Predicting a recession — especially the timing — is difficult. And even when you’re right, you can be wrong.
In March 2019, the yield on three-month and 10-year Treasuries inverted. And two-thirds of finance chiefs surveyed by Duke University and CFO expected the U.S. economy to be in a recession by the third quarter of 2020. Those CFOs were right — sort of. The U.S. did experience a short-lived recession in 2020 (at least according to the National Bureau of Economic Research) but not for the reasons anyone had previously anticipated; the COVID-19 pandemic and lockdowns saw to that.
On Monday, the yield on 2-year Treasuries rose above the 10-year yield. Later in the week, the Federal Reserve Open Market Committee took an aggressive step to combat inflation by raising the Federal Funds rate by 75 basis points. The question now is, when is the recession coming? (Recession is usually indicated by a proclamation from the NBER and represented by two consecutive quarters of real gross domestic product contraction).
The Federal Reserve Bank of Atlanta’s GDPNow forecast uses data from 13 subcomponents of gross domestic product (GDP) to project the upcoming quarter’s growth rate. The subcomponents include net exports, government spending, changes in private inventories, and residential investment. It’s a rolling forecast based on a mathematical model (no judgment included) — adjusted more than 20 times during a quarter as U.S. economic data is released from other agencies and the inputs change.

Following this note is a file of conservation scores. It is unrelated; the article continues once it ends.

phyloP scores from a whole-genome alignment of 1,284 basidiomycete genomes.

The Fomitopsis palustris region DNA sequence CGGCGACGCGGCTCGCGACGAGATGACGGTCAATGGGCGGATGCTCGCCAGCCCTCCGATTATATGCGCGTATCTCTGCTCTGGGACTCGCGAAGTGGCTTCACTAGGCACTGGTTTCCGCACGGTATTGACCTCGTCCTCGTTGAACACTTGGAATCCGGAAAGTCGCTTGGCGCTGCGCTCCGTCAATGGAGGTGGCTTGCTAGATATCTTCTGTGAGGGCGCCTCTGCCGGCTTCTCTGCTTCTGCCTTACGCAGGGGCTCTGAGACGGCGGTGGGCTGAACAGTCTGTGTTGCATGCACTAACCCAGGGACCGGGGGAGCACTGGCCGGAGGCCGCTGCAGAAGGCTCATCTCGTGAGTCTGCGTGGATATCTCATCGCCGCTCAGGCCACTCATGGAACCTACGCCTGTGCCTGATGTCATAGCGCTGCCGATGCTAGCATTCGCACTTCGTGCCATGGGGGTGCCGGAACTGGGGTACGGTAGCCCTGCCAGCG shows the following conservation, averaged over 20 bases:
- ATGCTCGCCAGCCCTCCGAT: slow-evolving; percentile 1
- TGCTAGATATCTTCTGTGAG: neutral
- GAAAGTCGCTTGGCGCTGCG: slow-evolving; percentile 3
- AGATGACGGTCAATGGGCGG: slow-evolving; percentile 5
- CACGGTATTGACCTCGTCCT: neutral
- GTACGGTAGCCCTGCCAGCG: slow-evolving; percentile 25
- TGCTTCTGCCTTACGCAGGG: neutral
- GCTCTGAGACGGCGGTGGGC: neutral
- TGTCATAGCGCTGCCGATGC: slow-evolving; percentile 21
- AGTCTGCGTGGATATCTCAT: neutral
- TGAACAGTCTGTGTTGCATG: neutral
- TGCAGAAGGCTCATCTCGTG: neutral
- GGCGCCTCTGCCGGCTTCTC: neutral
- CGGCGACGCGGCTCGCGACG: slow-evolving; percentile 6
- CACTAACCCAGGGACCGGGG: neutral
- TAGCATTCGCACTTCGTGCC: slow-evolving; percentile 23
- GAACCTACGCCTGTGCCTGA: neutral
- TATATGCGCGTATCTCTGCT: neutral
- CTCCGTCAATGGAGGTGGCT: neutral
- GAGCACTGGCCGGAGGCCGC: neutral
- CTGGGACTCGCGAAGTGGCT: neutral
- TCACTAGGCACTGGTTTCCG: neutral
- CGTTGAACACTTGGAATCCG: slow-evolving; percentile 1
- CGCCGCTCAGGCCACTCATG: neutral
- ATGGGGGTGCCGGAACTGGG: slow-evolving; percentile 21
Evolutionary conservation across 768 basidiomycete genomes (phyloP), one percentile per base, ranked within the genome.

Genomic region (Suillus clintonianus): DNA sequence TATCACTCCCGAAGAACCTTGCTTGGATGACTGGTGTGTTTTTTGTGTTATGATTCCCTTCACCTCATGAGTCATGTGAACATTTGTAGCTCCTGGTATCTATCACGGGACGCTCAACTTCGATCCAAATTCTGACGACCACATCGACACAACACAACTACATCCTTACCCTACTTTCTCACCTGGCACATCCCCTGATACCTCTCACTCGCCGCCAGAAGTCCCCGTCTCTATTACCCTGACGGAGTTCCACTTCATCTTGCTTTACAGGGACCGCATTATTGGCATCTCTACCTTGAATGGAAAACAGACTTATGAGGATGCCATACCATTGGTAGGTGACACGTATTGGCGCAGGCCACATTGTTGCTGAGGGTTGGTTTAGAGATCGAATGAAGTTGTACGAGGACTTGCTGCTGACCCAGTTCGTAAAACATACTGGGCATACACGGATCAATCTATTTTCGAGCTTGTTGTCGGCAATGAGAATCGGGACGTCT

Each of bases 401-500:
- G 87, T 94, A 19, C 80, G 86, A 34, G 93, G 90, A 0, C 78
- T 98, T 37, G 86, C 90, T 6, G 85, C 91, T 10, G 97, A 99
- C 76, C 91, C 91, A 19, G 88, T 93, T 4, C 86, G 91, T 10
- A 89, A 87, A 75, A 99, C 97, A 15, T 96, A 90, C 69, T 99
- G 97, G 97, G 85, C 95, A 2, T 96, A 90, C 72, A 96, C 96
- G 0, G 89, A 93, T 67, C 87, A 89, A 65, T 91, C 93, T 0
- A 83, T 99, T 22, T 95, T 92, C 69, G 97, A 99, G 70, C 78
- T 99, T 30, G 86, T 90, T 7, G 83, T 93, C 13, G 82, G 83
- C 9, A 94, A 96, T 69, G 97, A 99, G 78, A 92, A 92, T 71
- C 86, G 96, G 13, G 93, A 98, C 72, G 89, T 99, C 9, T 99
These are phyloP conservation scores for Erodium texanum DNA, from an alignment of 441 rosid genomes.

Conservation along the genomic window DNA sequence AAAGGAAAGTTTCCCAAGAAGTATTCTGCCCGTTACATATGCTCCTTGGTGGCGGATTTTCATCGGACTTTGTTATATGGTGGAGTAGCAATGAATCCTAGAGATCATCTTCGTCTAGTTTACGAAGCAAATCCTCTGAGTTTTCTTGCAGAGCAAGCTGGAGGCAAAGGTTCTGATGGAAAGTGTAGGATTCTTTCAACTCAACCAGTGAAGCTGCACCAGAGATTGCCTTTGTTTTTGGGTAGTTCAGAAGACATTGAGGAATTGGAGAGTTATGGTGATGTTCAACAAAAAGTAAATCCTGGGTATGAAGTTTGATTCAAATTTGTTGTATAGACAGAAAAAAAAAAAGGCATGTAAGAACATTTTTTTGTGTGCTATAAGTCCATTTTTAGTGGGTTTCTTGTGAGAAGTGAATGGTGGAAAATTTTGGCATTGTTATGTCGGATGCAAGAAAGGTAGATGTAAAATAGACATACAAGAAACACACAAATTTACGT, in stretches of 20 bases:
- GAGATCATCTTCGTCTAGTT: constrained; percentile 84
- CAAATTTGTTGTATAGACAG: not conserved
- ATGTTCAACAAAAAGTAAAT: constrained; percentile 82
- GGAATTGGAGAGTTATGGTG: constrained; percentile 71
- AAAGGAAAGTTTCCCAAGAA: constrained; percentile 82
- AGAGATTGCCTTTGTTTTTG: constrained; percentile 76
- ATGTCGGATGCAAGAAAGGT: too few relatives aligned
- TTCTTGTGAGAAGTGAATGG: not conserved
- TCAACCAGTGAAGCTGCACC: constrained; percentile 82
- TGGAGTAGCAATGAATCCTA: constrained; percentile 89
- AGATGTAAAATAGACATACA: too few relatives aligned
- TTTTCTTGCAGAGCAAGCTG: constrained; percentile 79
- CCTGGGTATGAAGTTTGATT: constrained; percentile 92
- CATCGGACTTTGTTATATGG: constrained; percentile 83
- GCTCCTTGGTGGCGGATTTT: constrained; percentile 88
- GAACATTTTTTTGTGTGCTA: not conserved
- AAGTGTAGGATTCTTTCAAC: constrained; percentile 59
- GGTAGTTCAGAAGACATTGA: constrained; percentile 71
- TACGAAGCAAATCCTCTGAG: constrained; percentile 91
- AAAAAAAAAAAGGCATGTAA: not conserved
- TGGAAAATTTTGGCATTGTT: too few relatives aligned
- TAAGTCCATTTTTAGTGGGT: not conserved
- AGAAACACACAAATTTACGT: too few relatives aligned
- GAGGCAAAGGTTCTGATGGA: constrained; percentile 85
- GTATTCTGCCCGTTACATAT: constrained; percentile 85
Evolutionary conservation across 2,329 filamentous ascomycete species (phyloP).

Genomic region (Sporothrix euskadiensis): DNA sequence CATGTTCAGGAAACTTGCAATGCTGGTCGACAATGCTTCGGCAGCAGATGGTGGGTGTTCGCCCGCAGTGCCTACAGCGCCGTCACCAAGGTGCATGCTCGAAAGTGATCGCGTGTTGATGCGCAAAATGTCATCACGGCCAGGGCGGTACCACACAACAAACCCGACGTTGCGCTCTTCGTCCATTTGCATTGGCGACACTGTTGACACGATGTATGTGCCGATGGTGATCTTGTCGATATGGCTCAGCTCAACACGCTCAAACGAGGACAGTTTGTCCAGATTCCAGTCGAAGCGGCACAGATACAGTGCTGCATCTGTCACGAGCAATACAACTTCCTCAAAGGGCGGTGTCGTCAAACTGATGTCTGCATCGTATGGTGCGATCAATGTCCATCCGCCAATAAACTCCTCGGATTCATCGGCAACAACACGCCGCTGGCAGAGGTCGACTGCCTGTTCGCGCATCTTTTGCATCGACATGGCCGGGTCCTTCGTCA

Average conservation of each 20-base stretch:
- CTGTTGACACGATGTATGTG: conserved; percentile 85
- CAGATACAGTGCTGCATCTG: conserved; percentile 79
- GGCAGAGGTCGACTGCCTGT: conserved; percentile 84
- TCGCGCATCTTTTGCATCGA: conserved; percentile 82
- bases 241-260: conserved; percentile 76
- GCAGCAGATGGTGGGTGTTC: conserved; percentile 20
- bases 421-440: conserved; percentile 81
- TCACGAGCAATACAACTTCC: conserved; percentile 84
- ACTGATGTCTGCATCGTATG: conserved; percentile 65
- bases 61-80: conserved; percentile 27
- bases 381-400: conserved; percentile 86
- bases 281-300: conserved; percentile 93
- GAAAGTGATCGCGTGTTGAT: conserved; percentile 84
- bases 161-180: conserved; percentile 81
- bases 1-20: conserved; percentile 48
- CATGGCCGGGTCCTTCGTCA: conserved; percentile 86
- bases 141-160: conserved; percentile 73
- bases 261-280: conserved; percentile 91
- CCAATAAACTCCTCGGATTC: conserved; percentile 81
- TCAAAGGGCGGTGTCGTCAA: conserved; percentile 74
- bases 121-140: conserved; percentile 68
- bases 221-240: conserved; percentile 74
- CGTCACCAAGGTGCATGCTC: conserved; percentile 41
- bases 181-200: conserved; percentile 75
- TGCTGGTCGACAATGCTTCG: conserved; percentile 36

Despite all the adjustments, GDPNow is a forecast — it is imperfect. The best use of it is directional — as the quarter progresses, which way is the GDP estimate moving? The second-quarter GDPNow estimate started at 1.9%, reached 2.5% on May 17, and dropped in June. It fell to 0.0% on June 16.
Even mathematical models fall short of pinpointing recessions. Since U.S. GDP already contracted in the first quarter, we could already be in a recessionary period. But the experts see a recession farther out in the future. The CNBC poll of CFOs last week had 75% of respondents expecting a recession in the first half of 2023. The May outlook from the National Association of Business Economics found that 53% of its professional forecasters indicated there was a 25% probability of a recession in the next 12 months.
The U.S. economy has had near-term momentum because of consumer spending from strong employment numbers and growth in nominal wages, reported Fitch Ratings this week. But by mid-2023, those effects will wear off, and Fitch sees a “significant risk” of a U.S. recession “in the wake of sharp monetary tightening.”